by Suzanne VanDeGrift
Still life photography is a great way to hone your photography skills and develop some new techniques. Since there's no movement involved, you don't have to rush your shot. Research the best location for lighting, which is one of the key elements in getting a good still life image, along with good balance and framing.
We're surrounded by a wealth of good (and some not so good) still life photographs. The supermarket shelves are lined with magazines that are full of still-lifes. That monthly magazine with the luscious recipe followed by the picture that convinces you that you just have to make that dish. Or, the flower arranging article that gives beginning to end instructions with the "end" showing a beautiful floral arrangement. Look at as many different still-lifes as you can find. Study them. See what makes them work, or what you might change about them. Then, grab your camera bag and get ready to make your own creations.
Gather some of your beautiful treasures and begin putting them together in ways that is pleasing to your eye. A good still-life can take a lot of time to set up so don't be in a hurry. Take your time and enjoy the process. Use colors that work together, along with shapes and lines that create your desired result. Look through your camera lens from different angles and adjust the collection until you have the image you're looking for, then start photographing.
Don't clutter the picture. Keep the background plain. You can get this affect by using a product called seamless, which is a professional backdrop paper or by using a simple piece of fabric in a color which compliments the still-life you are going to set up. If you're taking your still-life outdoors, consider nature"s backdrops. Pack your favorite camera bag and head out to the local marina. A beautiful sailboat captured against a clear blue sky produces an impressive still-life image.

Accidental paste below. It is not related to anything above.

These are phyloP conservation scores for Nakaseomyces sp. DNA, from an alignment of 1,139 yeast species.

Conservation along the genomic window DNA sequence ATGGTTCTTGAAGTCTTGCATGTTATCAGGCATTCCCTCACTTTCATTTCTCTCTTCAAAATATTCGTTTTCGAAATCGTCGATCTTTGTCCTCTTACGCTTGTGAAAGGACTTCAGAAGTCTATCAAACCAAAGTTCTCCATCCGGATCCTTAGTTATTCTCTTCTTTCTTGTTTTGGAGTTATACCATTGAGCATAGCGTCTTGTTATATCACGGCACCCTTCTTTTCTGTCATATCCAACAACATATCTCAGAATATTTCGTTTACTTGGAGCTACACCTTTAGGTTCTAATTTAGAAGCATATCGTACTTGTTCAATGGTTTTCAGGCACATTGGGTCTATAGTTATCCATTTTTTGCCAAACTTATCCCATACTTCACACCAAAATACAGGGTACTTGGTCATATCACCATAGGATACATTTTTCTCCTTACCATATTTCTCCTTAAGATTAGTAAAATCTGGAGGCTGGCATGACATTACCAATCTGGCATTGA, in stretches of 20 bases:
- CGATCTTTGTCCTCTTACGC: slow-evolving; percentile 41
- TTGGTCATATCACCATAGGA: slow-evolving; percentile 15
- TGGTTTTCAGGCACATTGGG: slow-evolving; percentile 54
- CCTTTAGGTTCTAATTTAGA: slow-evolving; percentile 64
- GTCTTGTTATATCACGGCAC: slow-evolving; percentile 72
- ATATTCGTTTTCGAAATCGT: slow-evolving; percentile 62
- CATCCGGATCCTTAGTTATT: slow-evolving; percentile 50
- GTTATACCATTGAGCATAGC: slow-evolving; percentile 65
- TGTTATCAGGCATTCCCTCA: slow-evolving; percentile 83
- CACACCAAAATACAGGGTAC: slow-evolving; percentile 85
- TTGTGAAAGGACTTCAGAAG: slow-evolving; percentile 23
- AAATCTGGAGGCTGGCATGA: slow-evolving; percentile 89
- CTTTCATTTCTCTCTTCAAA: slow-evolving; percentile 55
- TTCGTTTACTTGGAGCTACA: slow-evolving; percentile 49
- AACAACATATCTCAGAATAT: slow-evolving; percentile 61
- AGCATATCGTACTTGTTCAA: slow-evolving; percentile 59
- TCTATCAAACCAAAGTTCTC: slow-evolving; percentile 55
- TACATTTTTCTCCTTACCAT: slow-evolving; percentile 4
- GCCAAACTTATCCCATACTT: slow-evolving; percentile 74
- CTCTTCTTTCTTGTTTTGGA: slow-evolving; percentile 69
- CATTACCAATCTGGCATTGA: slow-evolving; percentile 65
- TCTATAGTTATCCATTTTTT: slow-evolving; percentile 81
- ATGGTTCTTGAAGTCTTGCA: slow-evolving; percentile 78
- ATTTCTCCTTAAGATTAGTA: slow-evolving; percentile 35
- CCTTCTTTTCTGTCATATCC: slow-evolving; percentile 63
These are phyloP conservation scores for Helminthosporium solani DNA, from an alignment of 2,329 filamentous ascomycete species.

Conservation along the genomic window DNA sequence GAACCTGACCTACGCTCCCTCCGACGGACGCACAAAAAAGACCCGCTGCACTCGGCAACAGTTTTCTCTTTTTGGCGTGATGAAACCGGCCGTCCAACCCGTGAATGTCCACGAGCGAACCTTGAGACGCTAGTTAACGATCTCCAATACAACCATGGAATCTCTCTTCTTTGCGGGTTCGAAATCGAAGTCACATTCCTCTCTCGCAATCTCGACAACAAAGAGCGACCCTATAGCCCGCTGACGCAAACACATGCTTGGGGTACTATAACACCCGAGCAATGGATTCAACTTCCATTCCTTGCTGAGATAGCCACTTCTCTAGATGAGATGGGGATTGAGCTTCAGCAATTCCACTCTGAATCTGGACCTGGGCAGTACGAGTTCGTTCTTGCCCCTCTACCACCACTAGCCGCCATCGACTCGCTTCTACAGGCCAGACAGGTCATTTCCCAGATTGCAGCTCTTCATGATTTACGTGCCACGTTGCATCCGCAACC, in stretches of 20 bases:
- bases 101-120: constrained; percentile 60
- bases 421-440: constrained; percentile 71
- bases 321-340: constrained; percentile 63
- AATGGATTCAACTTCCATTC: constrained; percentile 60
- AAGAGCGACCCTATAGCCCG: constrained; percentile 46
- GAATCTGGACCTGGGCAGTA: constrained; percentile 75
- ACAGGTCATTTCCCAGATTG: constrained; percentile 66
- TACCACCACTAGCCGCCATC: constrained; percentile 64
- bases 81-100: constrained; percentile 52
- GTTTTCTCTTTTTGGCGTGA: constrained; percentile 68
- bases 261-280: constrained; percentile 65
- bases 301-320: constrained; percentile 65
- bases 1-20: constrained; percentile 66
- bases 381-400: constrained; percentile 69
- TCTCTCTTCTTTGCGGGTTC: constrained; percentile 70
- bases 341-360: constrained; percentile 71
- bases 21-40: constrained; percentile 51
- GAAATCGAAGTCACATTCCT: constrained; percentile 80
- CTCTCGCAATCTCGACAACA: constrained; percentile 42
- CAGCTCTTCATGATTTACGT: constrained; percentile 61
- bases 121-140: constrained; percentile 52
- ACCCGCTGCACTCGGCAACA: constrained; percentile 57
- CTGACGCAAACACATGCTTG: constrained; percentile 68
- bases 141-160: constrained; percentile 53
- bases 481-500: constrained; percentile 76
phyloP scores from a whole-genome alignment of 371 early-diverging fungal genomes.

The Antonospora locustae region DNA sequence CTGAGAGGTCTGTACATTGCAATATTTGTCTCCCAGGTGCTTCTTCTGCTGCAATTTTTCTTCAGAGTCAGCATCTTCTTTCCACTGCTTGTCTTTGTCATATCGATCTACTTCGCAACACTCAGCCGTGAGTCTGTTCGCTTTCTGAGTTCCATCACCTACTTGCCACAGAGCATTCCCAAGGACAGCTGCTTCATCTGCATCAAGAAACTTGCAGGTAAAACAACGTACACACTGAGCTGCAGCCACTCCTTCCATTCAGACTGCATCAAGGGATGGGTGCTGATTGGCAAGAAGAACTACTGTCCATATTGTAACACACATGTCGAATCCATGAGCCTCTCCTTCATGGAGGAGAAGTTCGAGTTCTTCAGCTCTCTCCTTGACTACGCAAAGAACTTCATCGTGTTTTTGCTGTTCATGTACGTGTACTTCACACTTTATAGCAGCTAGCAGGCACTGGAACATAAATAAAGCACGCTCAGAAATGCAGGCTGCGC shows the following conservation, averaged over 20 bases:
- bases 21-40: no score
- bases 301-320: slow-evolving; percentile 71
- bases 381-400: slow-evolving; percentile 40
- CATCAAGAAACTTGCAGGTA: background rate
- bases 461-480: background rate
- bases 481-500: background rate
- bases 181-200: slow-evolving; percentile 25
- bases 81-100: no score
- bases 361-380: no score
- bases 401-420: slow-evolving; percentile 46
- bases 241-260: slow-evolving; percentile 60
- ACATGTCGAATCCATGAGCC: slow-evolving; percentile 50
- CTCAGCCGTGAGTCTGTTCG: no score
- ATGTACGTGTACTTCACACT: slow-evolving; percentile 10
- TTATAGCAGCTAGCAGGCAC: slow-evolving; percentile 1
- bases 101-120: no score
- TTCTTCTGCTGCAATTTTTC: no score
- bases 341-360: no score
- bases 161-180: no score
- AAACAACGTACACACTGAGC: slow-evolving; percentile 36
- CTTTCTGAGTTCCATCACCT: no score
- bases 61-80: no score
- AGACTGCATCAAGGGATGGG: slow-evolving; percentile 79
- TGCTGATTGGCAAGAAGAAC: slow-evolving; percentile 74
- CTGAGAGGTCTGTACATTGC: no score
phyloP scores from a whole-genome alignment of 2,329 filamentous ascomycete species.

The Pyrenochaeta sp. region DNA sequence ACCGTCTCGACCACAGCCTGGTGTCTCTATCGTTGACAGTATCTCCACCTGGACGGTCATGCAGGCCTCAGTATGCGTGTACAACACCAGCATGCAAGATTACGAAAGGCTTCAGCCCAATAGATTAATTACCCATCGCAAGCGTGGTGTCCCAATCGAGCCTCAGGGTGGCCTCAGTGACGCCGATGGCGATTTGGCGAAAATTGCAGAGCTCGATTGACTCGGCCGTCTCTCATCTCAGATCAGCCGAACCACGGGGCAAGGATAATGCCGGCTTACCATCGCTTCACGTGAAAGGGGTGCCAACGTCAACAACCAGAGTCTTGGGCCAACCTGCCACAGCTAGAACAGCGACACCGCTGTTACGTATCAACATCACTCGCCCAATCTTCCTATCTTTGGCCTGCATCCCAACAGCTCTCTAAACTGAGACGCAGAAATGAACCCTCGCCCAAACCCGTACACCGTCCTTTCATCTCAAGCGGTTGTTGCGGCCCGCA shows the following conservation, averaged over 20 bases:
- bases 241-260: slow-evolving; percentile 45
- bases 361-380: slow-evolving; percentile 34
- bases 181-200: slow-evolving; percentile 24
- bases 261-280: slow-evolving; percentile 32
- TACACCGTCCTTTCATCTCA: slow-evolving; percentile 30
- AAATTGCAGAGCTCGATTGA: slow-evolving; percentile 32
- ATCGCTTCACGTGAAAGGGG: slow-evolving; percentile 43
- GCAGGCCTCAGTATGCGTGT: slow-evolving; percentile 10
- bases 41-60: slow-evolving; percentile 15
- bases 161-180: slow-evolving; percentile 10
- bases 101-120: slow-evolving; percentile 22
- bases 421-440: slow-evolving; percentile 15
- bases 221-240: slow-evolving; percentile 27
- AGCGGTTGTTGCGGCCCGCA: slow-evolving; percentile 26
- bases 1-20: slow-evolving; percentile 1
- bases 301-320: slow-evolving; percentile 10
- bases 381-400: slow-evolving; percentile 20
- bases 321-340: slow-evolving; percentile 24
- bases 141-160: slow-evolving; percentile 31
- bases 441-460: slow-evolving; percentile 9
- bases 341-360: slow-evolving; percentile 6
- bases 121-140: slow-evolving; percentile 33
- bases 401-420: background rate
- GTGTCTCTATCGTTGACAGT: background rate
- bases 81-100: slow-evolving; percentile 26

Whenever possible, natural light is preferred over the camera flash. The goal is normally to achieve a feeling of tranquility and peaceful beauty. This can be difficult to accomplish with the glaring light that comes from the built-in camera flash. If you're photographing indoors, you can position your items to take advantage of the soft light streaming in a window, which will create some awesome shading. You could also use lamps or recessed lighting to provide your atmosphere.
If you started out shooting your still-lifes using the traditional fruits, vegetables and flowers, once you feel comfortable, start being a little more daring. Gather items that make a statement about you. If you love to fish, put together a still-life of fishing poles, lures, and an old creel. If you love photography, set up your camera bag with some accessories and a couple favorite pictures you've taken. Let your imagination work for you. Consider doing some still-lifes in black and white for a dramatic affect. Experiment and enjoy!
About the Author
Suzanne VanDeGrift has developed this article for M-ROCK.COM, manufacturer of highly functional camera bags with an incredible array of user-friendly features.